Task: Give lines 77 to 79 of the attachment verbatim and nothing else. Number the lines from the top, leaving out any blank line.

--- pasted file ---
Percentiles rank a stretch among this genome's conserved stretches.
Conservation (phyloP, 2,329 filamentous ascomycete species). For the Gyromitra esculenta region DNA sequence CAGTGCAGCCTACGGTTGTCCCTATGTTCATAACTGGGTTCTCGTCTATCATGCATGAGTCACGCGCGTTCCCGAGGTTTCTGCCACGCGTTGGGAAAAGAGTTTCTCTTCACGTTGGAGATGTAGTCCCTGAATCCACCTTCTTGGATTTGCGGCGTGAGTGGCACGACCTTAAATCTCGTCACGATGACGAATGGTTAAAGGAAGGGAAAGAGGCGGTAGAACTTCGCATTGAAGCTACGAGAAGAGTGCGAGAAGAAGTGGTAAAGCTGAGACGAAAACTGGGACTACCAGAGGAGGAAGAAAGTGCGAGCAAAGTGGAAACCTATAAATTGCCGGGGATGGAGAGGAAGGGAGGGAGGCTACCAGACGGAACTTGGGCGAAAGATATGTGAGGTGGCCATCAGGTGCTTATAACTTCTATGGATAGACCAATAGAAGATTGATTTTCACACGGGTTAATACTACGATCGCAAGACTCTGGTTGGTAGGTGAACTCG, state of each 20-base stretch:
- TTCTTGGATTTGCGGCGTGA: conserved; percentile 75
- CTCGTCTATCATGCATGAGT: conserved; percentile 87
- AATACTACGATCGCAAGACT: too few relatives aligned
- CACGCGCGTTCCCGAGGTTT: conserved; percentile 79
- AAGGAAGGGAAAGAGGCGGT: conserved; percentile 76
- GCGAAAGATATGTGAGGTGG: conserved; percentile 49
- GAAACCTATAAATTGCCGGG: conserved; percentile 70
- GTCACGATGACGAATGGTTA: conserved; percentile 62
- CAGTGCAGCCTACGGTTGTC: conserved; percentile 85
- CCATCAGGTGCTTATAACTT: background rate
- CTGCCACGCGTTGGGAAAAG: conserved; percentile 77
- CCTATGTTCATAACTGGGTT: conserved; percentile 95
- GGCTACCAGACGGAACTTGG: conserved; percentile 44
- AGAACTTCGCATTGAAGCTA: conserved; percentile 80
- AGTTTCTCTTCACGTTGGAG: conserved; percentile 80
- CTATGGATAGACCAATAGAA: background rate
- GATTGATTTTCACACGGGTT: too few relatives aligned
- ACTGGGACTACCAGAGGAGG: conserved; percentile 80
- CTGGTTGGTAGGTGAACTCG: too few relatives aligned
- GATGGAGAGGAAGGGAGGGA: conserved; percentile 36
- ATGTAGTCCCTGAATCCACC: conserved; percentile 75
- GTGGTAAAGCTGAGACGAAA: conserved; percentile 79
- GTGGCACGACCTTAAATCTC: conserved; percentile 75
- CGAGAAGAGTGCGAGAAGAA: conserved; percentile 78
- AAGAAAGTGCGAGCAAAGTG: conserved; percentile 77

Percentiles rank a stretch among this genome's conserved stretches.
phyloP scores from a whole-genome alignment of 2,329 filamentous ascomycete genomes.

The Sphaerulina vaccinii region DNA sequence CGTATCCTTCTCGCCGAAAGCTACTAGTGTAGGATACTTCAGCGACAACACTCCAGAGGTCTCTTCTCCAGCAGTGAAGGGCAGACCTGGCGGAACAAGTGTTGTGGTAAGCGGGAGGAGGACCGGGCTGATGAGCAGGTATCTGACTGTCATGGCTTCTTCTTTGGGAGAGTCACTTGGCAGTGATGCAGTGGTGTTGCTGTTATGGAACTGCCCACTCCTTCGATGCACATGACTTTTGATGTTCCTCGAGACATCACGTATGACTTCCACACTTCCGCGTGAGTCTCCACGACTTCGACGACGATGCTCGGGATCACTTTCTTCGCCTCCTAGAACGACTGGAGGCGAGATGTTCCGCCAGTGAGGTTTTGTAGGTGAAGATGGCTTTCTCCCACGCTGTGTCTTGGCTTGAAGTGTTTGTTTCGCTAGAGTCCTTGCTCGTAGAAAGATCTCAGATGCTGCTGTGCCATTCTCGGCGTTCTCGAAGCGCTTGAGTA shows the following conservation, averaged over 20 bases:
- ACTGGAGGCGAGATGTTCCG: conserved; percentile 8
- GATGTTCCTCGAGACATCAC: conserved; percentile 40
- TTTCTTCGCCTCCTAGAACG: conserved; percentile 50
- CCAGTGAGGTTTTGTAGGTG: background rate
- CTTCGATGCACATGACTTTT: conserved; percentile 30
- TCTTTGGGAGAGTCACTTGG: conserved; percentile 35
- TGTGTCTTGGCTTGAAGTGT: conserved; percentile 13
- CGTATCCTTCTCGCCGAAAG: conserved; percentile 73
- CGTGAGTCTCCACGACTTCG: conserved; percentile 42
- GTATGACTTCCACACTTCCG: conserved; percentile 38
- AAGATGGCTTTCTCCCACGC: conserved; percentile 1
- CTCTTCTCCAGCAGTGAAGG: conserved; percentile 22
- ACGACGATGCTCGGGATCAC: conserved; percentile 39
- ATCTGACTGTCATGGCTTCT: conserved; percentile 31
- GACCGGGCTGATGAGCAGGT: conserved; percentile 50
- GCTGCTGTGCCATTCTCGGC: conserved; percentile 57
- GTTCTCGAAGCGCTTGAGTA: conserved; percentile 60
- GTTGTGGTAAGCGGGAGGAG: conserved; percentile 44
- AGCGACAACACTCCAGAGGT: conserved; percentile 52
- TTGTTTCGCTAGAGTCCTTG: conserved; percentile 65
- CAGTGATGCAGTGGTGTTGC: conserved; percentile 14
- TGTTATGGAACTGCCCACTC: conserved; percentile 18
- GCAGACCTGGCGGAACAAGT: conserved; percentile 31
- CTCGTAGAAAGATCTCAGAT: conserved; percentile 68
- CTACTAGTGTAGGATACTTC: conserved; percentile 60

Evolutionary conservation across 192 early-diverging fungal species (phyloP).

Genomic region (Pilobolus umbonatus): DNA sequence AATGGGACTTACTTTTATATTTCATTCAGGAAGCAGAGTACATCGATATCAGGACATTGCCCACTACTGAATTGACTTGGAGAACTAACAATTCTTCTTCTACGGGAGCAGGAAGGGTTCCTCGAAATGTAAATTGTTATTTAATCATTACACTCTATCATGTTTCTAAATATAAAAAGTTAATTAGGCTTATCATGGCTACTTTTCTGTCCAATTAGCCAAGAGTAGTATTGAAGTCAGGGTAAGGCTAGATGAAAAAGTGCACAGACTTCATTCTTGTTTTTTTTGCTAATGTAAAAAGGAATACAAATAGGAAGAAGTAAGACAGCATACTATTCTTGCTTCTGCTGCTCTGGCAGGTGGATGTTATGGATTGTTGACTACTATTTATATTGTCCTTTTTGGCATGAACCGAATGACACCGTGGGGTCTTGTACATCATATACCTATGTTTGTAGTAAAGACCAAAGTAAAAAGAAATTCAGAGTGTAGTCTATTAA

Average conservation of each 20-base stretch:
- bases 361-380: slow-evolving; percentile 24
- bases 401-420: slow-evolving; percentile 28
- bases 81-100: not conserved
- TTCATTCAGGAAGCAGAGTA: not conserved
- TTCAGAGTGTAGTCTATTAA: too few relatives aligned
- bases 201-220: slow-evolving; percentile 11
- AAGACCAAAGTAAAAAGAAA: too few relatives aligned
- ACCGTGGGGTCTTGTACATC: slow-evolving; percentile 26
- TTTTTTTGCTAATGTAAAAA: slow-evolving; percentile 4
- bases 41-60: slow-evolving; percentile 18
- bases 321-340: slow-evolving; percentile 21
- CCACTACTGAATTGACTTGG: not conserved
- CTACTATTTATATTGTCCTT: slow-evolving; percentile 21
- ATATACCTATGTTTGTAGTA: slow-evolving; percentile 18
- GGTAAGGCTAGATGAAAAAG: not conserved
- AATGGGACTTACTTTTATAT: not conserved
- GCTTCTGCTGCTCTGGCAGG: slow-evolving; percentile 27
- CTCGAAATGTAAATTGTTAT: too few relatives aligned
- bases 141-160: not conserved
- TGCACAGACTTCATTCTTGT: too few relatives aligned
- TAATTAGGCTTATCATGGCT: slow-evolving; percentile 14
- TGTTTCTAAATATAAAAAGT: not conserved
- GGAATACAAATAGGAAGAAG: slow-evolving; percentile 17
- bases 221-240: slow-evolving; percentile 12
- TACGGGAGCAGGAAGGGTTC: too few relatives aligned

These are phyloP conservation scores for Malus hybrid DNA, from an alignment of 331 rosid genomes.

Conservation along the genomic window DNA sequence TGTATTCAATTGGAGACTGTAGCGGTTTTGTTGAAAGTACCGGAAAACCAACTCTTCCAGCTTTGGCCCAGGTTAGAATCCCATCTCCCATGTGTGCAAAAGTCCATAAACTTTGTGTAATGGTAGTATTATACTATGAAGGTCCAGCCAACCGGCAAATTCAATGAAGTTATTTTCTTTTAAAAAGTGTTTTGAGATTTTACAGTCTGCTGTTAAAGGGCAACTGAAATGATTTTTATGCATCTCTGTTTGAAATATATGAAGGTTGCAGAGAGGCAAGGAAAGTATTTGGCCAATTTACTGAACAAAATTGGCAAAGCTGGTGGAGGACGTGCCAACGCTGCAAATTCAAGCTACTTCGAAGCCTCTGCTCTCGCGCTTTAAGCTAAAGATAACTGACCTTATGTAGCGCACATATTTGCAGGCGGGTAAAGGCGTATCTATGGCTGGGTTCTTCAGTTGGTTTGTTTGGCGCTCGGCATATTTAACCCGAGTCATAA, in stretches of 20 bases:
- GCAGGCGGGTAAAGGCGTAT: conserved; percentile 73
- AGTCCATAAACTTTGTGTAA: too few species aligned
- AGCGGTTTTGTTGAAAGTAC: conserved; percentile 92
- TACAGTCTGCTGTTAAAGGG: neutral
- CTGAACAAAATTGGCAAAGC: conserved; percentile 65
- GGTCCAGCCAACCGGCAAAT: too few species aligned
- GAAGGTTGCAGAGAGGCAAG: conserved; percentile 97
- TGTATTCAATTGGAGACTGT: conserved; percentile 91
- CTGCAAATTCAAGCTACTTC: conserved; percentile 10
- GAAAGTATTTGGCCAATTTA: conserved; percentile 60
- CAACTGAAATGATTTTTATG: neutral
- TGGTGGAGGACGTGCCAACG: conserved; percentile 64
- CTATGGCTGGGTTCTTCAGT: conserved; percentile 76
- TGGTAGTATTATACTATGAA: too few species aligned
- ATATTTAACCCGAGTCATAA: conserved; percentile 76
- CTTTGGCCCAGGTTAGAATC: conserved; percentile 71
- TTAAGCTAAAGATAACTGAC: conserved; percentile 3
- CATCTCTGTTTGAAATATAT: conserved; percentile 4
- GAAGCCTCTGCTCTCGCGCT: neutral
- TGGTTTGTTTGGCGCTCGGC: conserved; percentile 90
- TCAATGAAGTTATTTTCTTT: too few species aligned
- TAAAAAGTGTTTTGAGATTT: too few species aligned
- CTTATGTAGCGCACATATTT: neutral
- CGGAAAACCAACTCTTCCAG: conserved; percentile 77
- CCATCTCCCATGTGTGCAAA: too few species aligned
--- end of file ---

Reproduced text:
- bases 141-160: not conserved
- TGCACAGACTTCATTCTTGT: too few relatives aligned
- TAATTAGGCTTATCATGGCT: slow-evolving; percentile 14